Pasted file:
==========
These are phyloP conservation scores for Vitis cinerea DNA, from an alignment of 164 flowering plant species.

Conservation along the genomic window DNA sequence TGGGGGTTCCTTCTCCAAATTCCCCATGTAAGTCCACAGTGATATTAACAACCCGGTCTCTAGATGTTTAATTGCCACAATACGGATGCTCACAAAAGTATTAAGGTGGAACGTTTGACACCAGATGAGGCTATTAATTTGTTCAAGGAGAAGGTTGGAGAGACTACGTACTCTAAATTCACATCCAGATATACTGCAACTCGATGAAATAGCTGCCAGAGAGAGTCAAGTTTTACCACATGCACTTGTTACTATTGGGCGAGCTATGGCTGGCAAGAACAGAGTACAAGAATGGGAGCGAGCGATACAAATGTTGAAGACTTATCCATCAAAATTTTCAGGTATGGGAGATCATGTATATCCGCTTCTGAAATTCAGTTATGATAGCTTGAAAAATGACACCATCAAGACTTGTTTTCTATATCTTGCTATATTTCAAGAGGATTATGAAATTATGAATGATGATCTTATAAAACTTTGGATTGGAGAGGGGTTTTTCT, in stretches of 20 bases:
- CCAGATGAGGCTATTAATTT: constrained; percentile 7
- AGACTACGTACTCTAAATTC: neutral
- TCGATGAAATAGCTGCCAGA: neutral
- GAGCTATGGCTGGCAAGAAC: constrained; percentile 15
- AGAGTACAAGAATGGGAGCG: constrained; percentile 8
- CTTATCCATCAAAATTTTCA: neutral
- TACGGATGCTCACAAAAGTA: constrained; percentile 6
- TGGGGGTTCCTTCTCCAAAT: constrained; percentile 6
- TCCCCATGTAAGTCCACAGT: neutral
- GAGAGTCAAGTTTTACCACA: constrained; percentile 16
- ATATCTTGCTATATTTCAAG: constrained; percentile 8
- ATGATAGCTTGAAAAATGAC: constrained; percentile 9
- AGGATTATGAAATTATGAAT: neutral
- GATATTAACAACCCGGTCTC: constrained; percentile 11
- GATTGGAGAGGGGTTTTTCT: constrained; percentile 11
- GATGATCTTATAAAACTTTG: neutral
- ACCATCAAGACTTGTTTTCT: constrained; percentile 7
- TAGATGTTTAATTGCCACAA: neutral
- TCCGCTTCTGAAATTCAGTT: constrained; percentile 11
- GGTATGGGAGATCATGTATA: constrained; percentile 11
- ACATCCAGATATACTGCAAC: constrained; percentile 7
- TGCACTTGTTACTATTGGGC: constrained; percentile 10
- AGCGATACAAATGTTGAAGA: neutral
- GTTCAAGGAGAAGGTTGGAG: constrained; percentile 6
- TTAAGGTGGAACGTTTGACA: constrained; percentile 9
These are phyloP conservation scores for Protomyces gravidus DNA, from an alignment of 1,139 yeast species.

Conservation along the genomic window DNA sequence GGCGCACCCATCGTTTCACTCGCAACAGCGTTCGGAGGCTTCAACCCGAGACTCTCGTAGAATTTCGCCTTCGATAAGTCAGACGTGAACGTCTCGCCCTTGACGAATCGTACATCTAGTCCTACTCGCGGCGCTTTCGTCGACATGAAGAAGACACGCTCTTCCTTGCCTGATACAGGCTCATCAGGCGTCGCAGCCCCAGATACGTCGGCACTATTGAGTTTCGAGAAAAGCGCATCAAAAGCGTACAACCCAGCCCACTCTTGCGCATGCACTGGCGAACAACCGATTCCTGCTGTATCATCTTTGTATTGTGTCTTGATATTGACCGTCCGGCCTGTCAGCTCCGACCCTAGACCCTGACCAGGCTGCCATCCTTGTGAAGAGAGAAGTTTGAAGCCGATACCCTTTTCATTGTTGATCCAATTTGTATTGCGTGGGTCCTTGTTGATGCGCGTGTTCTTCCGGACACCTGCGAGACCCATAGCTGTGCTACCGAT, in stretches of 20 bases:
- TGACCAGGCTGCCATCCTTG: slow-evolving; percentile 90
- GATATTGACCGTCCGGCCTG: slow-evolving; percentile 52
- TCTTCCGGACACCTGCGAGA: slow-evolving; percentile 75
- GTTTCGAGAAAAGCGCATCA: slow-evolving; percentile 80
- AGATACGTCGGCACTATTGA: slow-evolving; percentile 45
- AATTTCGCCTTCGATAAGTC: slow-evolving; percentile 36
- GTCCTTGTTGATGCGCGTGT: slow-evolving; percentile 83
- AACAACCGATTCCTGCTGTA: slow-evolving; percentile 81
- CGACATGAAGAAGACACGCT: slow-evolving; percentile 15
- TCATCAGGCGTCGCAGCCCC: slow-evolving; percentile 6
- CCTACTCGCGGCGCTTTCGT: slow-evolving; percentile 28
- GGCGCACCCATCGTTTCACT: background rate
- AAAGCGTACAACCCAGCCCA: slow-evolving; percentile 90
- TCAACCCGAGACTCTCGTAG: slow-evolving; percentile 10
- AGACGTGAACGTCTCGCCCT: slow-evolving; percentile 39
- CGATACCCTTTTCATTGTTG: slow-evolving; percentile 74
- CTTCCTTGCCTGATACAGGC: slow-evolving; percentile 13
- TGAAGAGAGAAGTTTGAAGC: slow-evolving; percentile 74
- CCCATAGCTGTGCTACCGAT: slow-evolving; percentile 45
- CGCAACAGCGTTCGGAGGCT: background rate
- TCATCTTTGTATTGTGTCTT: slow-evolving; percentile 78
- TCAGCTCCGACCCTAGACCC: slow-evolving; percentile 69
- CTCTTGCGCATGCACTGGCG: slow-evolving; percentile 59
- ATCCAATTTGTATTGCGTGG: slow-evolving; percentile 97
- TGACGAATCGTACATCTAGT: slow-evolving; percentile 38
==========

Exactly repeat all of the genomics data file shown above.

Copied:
These are phyloP conservation scores for Vitis cinerea DNA, from an alignment of 164 flowering plant species.

Conservation along the genomic window DNA sequence TGGGGGTTCCTTCTCCAAATTCCCCATGTAAGTCCACAGTGATATTAACAACCCGGTCTCTAGATGTTTAATTGCCACAATACGGATGCTCACAAAAGTATTAAGGTGGAACGTTTGACACCAGATGAGGCTATTAATTTGTTCAAGGAGAAGGTTGGAGAGACTACGTACTCTAAATTCACATCCAGATATACTGCAACTCGATGAAATAGCTGCCAGAGAGAGTCAAGTTTTACCACATGCACTTGTTACTATTGGGCGAGCTATGGCTGGCAAGAACAGAGTACAAGAATGGGAGCGAGCGATACAAATGTTGAAGACTTATCCATCAAAATTTTCAGGTATGGGAGATCATGTATATCCGCTTCTGAAATTCAGTTATGATAGCTTGAAAAATGACACCATCAAGACTTGTTTTCTATATCTTGCTATATTTCAAGAGGATTATGAAATTATGAATGATGATCTTATAAAACTTTGGATTGGAGAGGGGTTTTTCT, in stretches of 20 bases:
- CCAGATGAGGCTATTAATTT: constrained; percentile 7
- AGACTACGTACTCTAAATTC: neutral
- TCGATGAAATAGCTGCCAGA: neutral
- GAGCTATGGCTGGCAAGAAC: constrained; percentile 15
- AGAGTACAAGAATGGGAGCG: constrained; percentile 8
- CTTATCCATCAAAATTTTCA: neutral
- TACGGATGCTCACAAAAGTA: constrained; percentile 6
- TGGGGGTTCCTTCTCCAAAT: constrained; percentile 6
- TCCCCATGTAAGTCCACAGT: neutral
- GAGAGTCAAGTTTTACCACA: constrained; percentile 16
- ATATCTTGCTATATTTCAAG: constrained; percentile 8
- ATGATAGCTTGAAAAATGAC: constrained; percentile 9
- AGGATTATGAAATTATGAAT: neutral
- GATATTAACAACCCGGTCTC: constrained; percentile 11
- GATTGGAGAGGGGTTTTTCT: constrained; percentile 11
- GATGATCTTATAAAACTTTG: neutral
- ACCATCAAGACTTGTTTTCT: constrained; percentile 7
- TAGATGTTTAATTGCCACAA: neutral
- TCCGCTTCTGAAATTCAGTT: constrained; percentile 11
- GGTATGGGAGATCATGTATA: constrained; percentile 11
- ACATCCAGATATACTGCAAC: constrained; percentile 7
- TGCACTTGTTACTATTGGGC: constrained; percentile 10
- AGCGATACAAATGTTGAAGA: neutral
- GTTCAAGGAGAAGGTTGGAG: constrained; percentile 6
- TTAAGGTGGAACGTTTGACA: constrained; percentile 9
These are phyloP conservation scores for Protomyces gravidus DNA, from an alignment of 1,139 yeast species.

Conservation along the genomic window DNA sequence GGCGCACCCATCGTTTCACTCGCAACAGCGTTCGGAGGCTTCAACCCGAGACTCTCGTAGAATTTCGCCTTCGATAAGTCAGACGTGAACGTCTCGCCCTTGACGAATCGTACATCTAGTCCTACTCGCGGCGCTTTCGTCGACATGAAGAAGACACGCTCTTCCTTGCCTGATACAGGCTCATCAGGCGTCGCAGCCCCAGATACGTCGGCACTATTGAGTTTCGAGAAAAGCGCATCAAAAGCGTACAACCCAGCCCACTCTTGCGCATGCACTGGCGAACAACCGATTCCTGCTGTATCATCTTTGTATTGTGTCTTGATATTGACCGTCCGGCCTGTCAGCTCCGACCCTAGACCCTGACCAGGCTGCCATCCTTGTGAAGAGAGAAGTTTGAAGCCGATACCCTTTTCATTGTTGATCCAATTTGTATTGCGTGGGTCCTTGTTGATGCGCGTGTTCTTCCGGACACCTGCGAGACCCATAGCTGTGCTACCGAT, in stretches of 20 bases:
- TGACCAGGCTGCCATCCTTG: slow-evolving; percentile 90
- GATATTGACCGTCCGGCCTG: slow-evolving; percentile 52
- TCTTCCGGACACCTGCGAGA: slow-evolving; percentile 75
- GTTTCGAGAAAAGCGCATCA: slow-evolving; percentile 80
- AGATACGTCGGCACTATTGA: slow-evolving; percentile 45
- AATTTCGCCTTCGATAAGTC: slow-evolving; percentile 36
- GTCCTTGTTGATGCGCGTGT: slow-evolving; percentile 83
- AACAACCGATTCCTGCTGTA: slow-evolving; percentile 81
- CGACATGAAGAAGACACGCT: slow-evolving; percentile 15
- TCATCAGGCGTCGCAGCCCC: slow-evolving; percentile 6
- CCTACTCGCGGCGCTTTCGT: slow-evolving; percentile 28
- GGCGCACCCATCGTTTCACT: background rate
- AAAGCGTACAACCCAGCCCA: slow-evolving; percentile 90
- TCAACCCGAGACTCTCGTAG: slow-evolving; percentile 10
- AGACGTGAACGTCTCGCCCT: slow-evolving; percentile 39
- CGATACCCTTTTCATTGTTG: slow-evolving; percentile 74
- CTTCCTTGCCTGATACAGGC: slow-evolving; percentile 13
- TGAAGAGAGAAGTTTGAAGC: slow-evolving; percentile 74
- CCCATAGCTGTGCTACCGAT: slow-evolving; percentile 45
- CGCAACAGCGTTCGGAGGCT: background rate
- TCATCTTTGTATTGTGTCTT: slow-evolving; percentile 78
- TCAGCTCCGACCCTAGACCC: slow-evolving; percentile 69
- CTCTTGCGCATGCACTGGCG: slow-evolving; percentile 59
- ATCCAATTTGTATTGCGTGG: slow-evolving; percentile 97
- TGACGAATCGTACATCTAGT: slow-evolving; percentile 38